Kübler-Ross herself became the charismatic leader of a New Age death cult. According to Omega, The Journal of Death and Dying (Vol. 16, No. 2, 1985-86):
Kübler-Ross’ religion is a new form of an old tradition of religious thought and practice, namely the tradition of the mystery religions, which thrived in pre-Christian antiquity. The womb and the grave have been equated in mystery religions. ... This is precisely the significance of Kübler-Ross’ choice of death and dying as her primary consideration as a charismatic leader.
In 1973, a group of death educators decided to organize a professional association, one of the purposes of which is to promote death education in American schools. The name of the association was the Forum for Death Education and Counseling. Its purpose was three-fold: facilitate communication and publishing among death educators; organize conferences and encourage networking; and develop programs to train individuals “in the theory, methods, and subject of death education and/or death-related counseling.”
The first president of the Forum was Dan Leviton of the University of Maryland (1976–78). The Forum’s 1985 directory lists 689 members, 494 (72 percent) females and 195 (28 percent) males. Members represented 43 states, the District of Columbia, Canada, the Netherlands, New Zealand, and Australia. In 1987, the Forum changed its name to Association for Death Education and Counseling (ADEC).
In 1986 president John S. Stephenson announced that ADEC had “achieved adolescence and is ready to embark on fresh territory. ... The Association needs to become a household name similar to that enjoyed, for example, by the American Medical Association and the National Education Association. ..." He continued,
Visibility gives an organization the opportunity to make its case. It also brings us face to face with our enemies and that seems to be important in planning strategies. One reason death education apparently has not met with significant resistance may be due to the fact that it is not widely known. We need to change that and provide the public with an appropriate forum.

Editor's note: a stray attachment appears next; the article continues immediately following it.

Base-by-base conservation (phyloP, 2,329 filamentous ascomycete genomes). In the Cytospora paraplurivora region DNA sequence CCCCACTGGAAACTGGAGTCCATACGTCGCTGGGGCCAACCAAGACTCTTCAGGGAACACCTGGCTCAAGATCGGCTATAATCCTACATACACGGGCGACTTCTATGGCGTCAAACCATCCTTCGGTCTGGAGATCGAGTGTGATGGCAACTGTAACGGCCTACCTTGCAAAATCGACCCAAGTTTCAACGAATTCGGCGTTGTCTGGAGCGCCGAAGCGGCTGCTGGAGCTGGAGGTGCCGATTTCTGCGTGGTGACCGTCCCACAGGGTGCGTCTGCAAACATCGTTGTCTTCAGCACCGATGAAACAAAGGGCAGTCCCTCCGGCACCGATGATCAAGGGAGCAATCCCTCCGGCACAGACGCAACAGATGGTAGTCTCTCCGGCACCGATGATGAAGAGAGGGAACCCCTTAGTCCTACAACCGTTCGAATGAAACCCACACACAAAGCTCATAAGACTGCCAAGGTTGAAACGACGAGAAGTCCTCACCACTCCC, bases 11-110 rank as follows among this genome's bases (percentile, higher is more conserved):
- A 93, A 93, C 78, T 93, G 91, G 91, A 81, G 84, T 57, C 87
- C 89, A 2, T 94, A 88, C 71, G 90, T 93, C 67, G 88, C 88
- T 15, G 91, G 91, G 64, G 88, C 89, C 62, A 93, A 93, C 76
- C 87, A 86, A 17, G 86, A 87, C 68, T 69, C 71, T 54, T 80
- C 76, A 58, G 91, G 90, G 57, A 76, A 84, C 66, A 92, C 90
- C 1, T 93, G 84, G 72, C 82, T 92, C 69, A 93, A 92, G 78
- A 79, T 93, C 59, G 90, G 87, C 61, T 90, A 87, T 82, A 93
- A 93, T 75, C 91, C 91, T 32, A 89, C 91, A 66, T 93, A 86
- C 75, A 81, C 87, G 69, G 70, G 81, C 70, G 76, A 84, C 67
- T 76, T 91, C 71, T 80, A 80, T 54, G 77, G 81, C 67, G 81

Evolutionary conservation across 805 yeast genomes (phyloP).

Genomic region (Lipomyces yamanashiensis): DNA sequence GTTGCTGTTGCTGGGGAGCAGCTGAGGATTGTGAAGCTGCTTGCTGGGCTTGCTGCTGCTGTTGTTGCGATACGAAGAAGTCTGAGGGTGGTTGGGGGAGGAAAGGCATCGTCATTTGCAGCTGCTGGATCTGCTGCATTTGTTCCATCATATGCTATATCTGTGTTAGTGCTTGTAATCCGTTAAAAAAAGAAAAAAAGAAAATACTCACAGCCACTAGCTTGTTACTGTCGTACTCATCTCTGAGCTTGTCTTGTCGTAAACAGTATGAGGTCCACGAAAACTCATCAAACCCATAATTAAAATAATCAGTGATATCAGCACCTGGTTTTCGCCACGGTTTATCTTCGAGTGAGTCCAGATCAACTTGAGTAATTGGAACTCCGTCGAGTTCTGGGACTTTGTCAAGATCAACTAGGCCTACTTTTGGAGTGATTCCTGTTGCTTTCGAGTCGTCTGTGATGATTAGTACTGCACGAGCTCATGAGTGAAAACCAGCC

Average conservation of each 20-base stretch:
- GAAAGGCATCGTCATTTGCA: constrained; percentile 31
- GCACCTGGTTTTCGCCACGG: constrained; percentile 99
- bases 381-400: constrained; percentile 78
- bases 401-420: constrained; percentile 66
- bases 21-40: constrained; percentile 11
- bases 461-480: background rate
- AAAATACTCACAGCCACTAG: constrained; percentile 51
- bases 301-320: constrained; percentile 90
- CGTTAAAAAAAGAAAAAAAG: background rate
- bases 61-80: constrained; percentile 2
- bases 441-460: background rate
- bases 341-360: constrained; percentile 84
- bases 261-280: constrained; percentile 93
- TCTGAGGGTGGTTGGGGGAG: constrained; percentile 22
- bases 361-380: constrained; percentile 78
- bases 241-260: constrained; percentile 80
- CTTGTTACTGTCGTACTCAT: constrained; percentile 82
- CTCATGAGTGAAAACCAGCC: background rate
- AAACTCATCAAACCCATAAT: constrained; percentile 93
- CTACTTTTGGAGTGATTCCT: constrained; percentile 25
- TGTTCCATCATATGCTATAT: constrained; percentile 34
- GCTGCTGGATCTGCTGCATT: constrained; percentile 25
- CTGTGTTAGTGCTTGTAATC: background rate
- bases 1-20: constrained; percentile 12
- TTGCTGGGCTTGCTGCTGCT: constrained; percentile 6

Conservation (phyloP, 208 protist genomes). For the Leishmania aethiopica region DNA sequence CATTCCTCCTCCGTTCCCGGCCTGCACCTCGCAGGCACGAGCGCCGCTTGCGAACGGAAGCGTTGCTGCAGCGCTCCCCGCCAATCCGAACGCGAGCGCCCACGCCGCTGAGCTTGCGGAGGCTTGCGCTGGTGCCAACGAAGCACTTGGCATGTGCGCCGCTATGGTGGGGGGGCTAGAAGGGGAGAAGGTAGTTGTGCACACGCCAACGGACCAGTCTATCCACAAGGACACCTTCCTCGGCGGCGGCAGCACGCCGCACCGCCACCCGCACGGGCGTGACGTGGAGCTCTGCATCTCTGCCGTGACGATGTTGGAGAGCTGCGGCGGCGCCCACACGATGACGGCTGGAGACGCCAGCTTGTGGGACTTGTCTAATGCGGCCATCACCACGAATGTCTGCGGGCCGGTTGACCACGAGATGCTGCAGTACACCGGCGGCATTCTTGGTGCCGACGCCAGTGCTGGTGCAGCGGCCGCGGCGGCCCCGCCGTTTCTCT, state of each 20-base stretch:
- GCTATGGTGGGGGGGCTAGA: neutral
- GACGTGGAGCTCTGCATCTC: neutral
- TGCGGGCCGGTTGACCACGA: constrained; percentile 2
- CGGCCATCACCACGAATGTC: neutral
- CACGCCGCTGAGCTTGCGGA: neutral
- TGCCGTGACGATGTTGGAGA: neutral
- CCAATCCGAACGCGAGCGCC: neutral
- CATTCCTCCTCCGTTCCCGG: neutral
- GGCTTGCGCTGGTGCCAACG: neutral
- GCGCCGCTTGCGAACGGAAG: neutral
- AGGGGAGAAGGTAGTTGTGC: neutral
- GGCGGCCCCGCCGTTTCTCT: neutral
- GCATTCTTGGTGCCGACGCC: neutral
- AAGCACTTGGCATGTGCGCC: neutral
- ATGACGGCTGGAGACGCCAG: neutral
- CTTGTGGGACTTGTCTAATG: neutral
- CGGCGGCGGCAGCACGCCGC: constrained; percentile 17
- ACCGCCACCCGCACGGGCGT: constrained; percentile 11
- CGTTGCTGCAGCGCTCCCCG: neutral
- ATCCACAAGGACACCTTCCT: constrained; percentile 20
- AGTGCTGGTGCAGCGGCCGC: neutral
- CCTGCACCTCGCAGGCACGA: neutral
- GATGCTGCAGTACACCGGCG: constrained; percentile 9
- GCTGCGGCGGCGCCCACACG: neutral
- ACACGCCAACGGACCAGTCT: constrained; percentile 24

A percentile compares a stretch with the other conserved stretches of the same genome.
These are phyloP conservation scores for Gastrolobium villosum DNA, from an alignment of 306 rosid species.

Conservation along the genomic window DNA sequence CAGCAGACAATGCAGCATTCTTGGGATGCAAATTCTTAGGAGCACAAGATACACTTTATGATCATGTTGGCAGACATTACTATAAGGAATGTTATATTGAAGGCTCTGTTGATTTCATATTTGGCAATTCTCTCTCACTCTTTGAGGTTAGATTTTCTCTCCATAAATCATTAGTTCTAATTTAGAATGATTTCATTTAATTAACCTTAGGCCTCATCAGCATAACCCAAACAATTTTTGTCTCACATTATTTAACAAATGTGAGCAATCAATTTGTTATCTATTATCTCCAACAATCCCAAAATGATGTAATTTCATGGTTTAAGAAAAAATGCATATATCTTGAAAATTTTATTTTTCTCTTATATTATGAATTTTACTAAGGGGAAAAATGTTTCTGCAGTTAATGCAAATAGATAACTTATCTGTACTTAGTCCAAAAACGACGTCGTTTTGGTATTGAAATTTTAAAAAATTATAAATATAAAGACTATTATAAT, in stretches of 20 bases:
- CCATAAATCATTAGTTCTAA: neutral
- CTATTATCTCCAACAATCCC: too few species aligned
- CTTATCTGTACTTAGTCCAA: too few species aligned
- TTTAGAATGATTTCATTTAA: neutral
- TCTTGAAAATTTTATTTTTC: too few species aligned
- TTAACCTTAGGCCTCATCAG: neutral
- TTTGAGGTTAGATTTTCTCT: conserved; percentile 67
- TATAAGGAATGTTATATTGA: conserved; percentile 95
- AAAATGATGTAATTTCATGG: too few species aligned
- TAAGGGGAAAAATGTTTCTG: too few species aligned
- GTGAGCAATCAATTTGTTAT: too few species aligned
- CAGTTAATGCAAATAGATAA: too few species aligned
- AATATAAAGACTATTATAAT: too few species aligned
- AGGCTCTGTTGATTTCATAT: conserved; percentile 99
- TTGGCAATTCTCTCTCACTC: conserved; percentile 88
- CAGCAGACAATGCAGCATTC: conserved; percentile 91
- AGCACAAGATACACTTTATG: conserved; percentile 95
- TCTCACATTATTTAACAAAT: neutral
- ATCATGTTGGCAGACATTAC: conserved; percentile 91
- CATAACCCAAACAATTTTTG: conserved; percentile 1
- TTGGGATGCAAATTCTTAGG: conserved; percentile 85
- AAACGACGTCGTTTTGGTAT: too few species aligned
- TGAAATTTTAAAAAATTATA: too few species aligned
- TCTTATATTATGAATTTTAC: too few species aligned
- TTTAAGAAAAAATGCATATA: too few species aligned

As of 2012, the public seems to be as ignorant of death education as it was in 1985. Meanwhile, death educators are busy promoting their interests among fellow professionals. In an article entitled “Development Opportunities for Teachers of Death Education” (The Clearing House, May 1989), the author, Darrell Crase, an education professor at Memphis State University, wrote:
This article reaffirms the need for death education and offers some methods for improving pedagogical skills of teachers.
A task force appointed by the president of the Association for Death Education and Counseling ... is charged to (1) carry out a study of the current state of death education in U.S. schools, (2) make recommendations for the ideal K-12 curriculum in death education, and (3) make recommendations for minimal knowledge, skills, and attitudes that teachers should possess before attempting to teach death education to children.
... Although we can assume that most pedagogical efforts are sound, recent examples have surfaced, depicting miseducation and ill handling of attempts to address dimensions of dying and death. Consider the following items from the Dallas Morning Press:
“Some have blamed death education classes for the suicides of two students who attended courses in Illinois and Missouri. Other students have suffered traumatic reactions. Minimally trained or untrained teachers have asked first graders to make model coffins out of shoe boxes; other students have been instructed to sit in coffins, measure themselves for caskets, list 10 ways of dying (including violent death), attend an embalming and touch an undraped corpse (Levin 1988).”
There have been a few other examples of ill-advised instruction such as a quick, three-day, shotgun approach to death education (Mueller 1978) where young students were asked to respond to a host of potentially upsetting death related phenomena. A lawsuit was filed (Freeman 1978) on behalf of students who claimed damage resulting from inappropriate pedagogical techniques. Certainly mistakes do occur in many instructional settings and some minimally trained teachers may, on occasion, handle situations inappropriately. But let us hope that the above examples are rare and that effective death education is the norm in our schools throughout America.
And so the death educators are more concerned with making death education more “effective” than investigating the possibility that death education — effective or ineffective — is a contributing cause of teen suicide. The statistics alone should elicit some curiosity and interest, if not alarm. In 1960 there were about 1,000 teenage suicides; in 1984 about 5,000 (Idaho Statesman, 3/17/87).
What accounts for this steep rise? All sorts of top-of-the-head theories abound, but why hasn’t there been some honest, probing investigation into the problem? Why must everyone involved seem so dumbfounded and helpless? Millions are spent researching every other aspect of education, but not a cent has been spent investigating the negative effects of death education on the minds of American students from kindergarten to high school.
Also, what is “effective” death education? What are students supposed to get out of death education, if not nightmares?
(To be continued.)